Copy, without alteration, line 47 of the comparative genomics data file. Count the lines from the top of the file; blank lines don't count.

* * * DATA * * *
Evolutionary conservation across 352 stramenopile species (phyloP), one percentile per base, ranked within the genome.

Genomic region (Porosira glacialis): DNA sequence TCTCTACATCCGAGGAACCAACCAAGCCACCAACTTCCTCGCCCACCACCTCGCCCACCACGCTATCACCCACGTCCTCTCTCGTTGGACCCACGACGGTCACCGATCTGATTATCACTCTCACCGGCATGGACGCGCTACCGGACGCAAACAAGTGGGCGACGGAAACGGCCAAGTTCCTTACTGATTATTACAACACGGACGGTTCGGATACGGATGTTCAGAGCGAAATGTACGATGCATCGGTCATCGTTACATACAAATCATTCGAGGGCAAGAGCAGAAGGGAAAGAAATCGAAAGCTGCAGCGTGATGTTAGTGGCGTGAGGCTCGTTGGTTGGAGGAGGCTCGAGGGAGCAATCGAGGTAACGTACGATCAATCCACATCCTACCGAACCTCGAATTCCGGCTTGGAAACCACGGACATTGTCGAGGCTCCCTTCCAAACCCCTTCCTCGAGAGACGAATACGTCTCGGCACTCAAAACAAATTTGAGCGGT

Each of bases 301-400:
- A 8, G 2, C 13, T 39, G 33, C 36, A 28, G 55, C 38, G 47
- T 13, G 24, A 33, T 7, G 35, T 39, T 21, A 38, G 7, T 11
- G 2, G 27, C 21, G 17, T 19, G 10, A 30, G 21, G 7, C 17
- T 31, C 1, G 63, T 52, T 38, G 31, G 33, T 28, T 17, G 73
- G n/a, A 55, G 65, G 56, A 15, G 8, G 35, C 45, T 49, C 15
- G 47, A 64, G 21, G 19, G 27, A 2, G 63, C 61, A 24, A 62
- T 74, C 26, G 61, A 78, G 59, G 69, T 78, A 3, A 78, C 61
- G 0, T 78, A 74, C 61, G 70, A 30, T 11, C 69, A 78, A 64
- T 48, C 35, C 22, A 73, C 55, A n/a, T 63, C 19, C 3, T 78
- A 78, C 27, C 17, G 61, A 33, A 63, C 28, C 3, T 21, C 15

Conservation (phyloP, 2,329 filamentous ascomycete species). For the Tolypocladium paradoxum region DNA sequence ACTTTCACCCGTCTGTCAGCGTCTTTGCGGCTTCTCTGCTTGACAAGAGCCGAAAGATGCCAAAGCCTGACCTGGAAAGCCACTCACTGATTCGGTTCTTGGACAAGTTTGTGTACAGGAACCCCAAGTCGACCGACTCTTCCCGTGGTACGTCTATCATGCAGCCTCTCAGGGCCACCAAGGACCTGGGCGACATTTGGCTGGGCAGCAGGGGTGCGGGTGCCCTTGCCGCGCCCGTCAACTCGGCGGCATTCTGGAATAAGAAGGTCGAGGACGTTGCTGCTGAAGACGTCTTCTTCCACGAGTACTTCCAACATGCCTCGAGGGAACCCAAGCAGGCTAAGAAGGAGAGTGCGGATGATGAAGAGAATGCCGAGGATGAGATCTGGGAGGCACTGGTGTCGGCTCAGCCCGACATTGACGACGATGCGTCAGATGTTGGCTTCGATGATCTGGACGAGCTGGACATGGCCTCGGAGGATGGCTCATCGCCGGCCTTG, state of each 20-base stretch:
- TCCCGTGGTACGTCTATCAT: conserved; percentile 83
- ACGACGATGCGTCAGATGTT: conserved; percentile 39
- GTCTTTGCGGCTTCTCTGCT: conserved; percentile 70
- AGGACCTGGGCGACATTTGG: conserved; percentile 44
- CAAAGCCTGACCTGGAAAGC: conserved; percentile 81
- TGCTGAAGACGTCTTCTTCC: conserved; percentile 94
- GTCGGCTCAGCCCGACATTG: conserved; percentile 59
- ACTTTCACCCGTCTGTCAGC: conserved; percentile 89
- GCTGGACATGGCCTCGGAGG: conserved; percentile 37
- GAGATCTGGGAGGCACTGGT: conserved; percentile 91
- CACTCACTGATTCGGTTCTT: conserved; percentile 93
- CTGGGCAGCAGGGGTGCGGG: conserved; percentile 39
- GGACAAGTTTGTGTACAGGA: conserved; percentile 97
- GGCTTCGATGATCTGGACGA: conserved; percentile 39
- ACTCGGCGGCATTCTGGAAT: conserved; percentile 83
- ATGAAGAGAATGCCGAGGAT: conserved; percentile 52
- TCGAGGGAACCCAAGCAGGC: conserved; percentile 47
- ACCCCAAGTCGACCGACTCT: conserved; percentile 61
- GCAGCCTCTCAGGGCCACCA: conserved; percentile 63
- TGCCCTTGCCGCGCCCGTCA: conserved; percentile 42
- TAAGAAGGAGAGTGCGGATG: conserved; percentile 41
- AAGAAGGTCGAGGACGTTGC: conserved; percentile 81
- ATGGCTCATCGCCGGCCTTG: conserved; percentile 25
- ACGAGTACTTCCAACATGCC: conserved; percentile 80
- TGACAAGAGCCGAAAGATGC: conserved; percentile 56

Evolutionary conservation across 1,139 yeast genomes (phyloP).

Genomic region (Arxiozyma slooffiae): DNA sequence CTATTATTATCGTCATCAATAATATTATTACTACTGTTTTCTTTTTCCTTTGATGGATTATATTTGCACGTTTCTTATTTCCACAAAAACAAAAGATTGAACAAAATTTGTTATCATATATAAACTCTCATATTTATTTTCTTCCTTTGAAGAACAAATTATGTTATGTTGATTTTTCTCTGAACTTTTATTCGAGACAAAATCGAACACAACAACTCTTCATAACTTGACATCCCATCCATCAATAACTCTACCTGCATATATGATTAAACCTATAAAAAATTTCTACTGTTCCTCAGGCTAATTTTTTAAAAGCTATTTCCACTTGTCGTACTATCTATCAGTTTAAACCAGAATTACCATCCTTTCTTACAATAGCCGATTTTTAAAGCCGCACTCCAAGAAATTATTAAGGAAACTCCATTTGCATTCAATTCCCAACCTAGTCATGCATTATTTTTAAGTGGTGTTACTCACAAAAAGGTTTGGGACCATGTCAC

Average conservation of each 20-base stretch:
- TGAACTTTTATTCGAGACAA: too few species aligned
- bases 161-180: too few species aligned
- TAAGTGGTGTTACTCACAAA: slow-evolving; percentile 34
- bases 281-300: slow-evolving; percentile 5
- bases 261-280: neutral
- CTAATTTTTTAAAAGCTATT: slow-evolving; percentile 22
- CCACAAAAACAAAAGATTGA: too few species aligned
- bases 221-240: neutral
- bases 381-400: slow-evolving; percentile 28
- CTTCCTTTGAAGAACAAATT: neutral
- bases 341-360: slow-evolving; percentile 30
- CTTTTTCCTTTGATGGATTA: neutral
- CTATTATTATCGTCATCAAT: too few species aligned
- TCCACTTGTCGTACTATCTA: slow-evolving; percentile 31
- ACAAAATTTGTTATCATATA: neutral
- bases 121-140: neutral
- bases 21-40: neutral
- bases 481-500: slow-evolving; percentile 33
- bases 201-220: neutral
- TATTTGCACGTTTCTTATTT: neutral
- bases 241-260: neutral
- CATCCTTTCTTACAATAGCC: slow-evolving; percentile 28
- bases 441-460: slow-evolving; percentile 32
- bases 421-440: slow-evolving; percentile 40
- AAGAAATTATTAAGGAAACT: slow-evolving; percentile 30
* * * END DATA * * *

- bases 261-280: neutral